The ministry’s response comes at a time when several Indian parliamentarians are demanding a probe into the reported use of Pegasus to surveil politicians, journalists, activists among many others.
Responding to a question raised by MP and leader of Communist Party of India (Marxist), John Brittas, in the Rajya Sabha about the lawful interception done by the government and maintenance of its records thereof, Minister of State for Communications Devusinh Chauhan said:
“All the records of lawful interception are destroyed regularly as per provisions contained in Sub-rule 18 of Rule 419A of the Indian Telegraph (1st Amendment of 2014) Rules, 2014 and Sub-rule 23 of Information Technology (Procedure and Safeguards for Interception, Monitoring, and Decryption of Information) Rules, 2009.”
Chauhan also said that no such records are being maintained by the Ministry of Home Affairs. MP John Brittas had, earlier, moved to the apex court demanding a probe by the Special Investigation Team (SIT) over the Pegasus probe.
Why it matters? The Pegasus spyware controversy has rocked the Parliament, wherein the Government of India is accused of spying on a slew of journalists, opposition party leaders, businessmen, activists, lawyers among many others. Pegasus is spyware, developed by Israeli firm NSO Group, which is sold only to governments and their agencies. A few days ago, IT Minister Ashwini Vaishnaw did not categorically deny the usage or purchase of Pegasus but stated that “any form of illegal surveillance is not possible with the checks and balances in our laws and robust institutions.” It is still ambiguous whether the spyware was administered under section 5(2) of the Indian Telegraph Act, 1885 and section 69 of the Information Technology Act, 2000. However, if it was then the government has no record of such interception as per the above-mentioned provisions which allow it to destroy lawful interceptions regularly.
GOI’s legitimisation of surveillance under the Telegraph Act
The Indian Telegraph Act, 1885, and the Information Technology Act, 2000, provide for interception of telephonic and electronic communication respectively. The difference between these two acts is that under the Telegraph Act, law enforcement agencies can tap into conversations only under two cases – “public emergency” or “public safety”. However, the Information Technology Act bypasses these two provisions and allows interception without furnishing any specific reason.
It’s pertinent to note that IT Minister Ashwini Vaishnaw did not deny the usage of Pegasus spyware in his address to the Parliament last month. On the contrary, he claimed that no form of illegal surveillance had been carried out by the government.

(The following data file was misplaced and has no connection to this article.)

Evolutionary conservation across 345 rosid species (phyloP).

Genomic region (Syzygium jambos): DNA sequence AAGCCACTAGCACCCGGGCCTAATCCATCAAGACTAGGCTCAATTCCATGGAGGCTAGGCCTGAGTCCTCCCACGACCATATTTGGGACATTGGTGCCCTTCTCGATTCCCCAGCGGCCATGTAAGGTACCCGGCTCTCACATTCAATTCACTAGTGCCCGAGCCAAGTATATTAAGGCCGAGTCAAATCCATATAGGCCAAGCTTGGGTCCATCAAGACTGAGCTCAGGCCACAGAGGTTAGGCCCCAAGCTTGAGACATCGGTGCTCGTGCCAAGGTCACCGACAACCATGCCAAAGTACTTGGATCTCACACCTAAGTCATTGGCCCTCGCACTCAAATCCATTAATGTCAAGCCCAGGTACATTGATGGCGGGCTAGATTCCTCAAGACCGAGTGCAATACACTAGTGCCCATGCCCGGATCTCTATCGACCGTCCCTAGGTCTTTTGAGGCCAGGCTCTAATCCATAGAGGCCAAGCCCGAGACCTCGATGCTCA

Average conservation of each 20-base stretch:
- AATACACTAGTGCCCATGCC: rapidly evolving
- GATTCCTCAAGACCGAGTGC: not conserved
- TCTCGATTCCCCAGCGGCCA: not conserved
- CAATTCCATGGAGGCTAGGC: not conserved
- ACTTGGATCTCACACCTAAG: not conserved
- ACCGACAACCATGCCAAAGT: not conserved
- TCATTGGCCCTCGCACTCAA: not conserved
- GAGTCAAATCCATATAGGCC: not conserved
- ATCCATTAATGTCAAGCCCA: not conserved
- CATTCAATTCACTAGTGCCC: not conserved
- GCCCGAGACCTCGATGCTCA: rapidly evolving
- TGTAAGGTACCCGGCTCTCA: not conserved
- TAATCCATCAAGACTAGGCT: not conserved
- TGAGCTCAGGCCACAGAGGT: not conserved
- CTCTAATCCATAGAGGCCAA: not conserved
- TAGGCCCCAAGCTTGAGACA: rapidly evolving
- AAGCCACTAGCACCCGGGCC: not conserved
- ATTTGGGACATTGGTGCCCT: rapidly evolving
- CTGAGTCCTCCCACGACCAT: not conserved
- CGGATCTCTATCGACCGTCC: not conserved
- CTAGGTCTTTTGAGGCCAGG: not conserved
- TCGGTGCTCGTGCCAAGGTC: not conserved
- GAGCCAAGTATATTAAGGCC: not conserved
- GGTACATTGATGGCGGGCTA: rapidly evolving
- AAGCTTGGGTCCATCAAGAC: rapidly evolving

Back in 2019, then-IT Minister Ravi Shankar Prasad had informed the Rajya Sabha that “no unauthorised interception” had been done when a question was raised regarding usage of Pegasus spyware for snooping on Indian citizens. He had also cited section 69 of the IT Act, section 5 of the Telegraph Act, and the standard operating procedure under which citizens can be legally surveilled by the state.
The Indian government is accused of misusing Pegasus spyware to snoop on journalists, lawyers, activists, and not just leaders of the opposition like Rahul Gandhi but its own ministers as well. The list includes:
- Ministers in the current Union Cabinet such as Ashwini Vaishnaw, IT Minister; Prahlad Singh Patel, Jal Shakti Minister of State
- Political strategist Prashant Kishor who led PM Narendra Modi’s 2014 election campaign and was also involved in Mamata Bannerjee’s TMC election campaign for the 2021 West Bengal elections
- Former Supreme Court Judge Arun Mishra, along with several court officials and lawyers representing Nirav Modi and Christian Michel
- Industrialists like Anil Ambani, Reliance ADA Group’s corporate communication chief Tony Jesudasan among others
- Politicians such as the Congress leader Rahul Gandhi as well as TMC leader Abhishek Bannerjee, and former deputy chief minister of Karnataka G. Parameshwara, etc.
- A close aide of Delhi Chief Minister Arvind Kejriwal, a senior officer at NITI Aayog, and a junior official at PMO
Full Text of Question and Answer
Will the Minister of Communications be pleased to state:
(a) Whether it is a fact that Telegraph and Information Technology Act facilitate telephone interception of individuals by competent authority in Government;
(b) if so, the details thereof;
(c) the number of persons whose telephones were intercepted from 2016 till today; and
(d) the year-wise interception?
(a)&(b) Lawful interception is under the provisions of Section 5(2) of the Indian Telegraph Act,1885 read with Rule 419A of Indian Telegraph (1st Amendment of 2014) Rules, 2014 and Section 69 of the Information Technology Act, 2000 read with the Information Technology (Procedure and Safeguards for Interception, Monitoring and Decryption of Information) Rules, 2009. As per both these Rules, for approving interception, Union Home Secretary is the Competent Authority in case of Central Government and Secretary in charge of Home Department in case of States/UTs.
(c)&(d) As informed by Ministry of Home Affairs (MHA), the records pertaining to lawful interception are destroyed regularly as per provisions contained in Sub-rule 18 of Rule 419A of the Indian Telegraph (1st Amendment of 2014) Rules, 2014 and Sub-rule 23 of Information Technology (Procedure and Safeguards for Interception, Monitoring and Decryption of Information) Rules, 2009. Such records are not being maintained by MHA.
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- Ruckus In Parliament: MP Snatches IT Minister’s Statement On Pegasus Spyware Controversy
- IT Minister Ashwini Vaishnaw Addresses Parliament On Pegasus Spyware; Doesn’t Deny Usage
- Members Of Parliament React To Pegasus Spyware Controversy Amidst Monsoon Session
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